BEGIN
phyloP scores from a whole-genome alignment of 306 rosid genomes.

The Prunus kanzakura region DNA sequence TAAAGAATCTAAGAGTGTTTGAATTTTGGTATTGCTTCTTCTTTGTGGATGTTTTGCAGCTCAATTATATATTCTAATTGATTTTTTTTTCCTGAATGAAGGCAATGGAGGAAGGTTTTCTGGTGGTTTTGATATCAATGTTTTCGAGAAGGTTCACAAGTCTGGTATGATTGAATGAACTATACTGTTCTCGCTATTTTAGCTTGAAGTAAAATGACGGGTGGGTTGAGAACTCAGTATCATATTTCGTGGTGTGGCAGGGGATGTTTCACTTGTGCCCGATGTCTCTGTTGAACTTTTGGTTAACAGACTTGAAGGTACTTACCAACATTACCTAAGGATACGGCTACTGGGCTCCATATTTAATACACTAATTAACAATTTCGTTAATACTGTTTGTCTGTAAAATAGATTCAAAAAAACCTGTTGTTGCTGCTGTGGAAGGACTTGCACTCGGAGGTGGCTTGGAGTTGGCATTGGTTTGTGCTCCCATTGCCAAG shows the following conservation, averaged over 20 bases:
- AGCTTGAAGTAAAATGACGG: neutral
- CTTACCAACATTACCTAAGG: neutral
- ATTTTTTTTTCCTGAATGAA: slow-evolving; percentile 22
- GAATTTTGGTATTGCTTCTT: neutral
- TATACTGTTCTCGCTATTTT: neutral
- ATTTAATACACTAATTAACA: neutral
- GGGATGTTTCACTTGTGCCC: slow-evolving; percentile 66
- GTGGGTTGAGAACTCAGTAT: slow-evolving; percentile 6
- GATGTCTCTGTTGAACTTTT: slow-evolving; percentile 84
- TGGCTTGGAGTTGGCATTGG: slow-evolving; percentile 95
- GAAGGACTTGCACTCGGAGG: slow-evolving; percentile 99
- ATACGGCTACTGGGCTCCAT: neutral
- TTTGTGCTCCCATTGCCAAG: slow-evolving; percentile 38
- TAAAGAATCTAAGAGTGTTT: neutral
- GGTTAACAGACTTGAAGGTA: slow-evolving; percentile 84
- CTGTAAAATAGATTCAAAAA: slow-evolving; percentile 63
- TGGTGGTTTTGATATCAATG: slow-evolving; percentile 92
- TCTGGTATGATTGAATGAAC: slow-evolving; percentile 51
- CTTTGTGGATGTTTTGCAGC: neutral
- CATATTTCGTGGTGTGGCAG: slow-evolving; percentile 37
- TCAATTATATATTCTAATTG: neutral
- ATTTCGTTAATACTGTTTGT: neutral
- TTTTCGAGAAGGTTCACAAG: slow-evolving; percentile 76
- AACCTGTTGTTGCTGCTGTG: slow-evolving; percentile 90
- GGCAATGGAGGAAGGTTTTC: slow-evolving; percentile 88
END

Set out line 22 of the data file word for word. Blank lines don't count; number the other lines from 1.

- CATATTTCGTGGTGTGGCAG: slow-evolving; percentile 37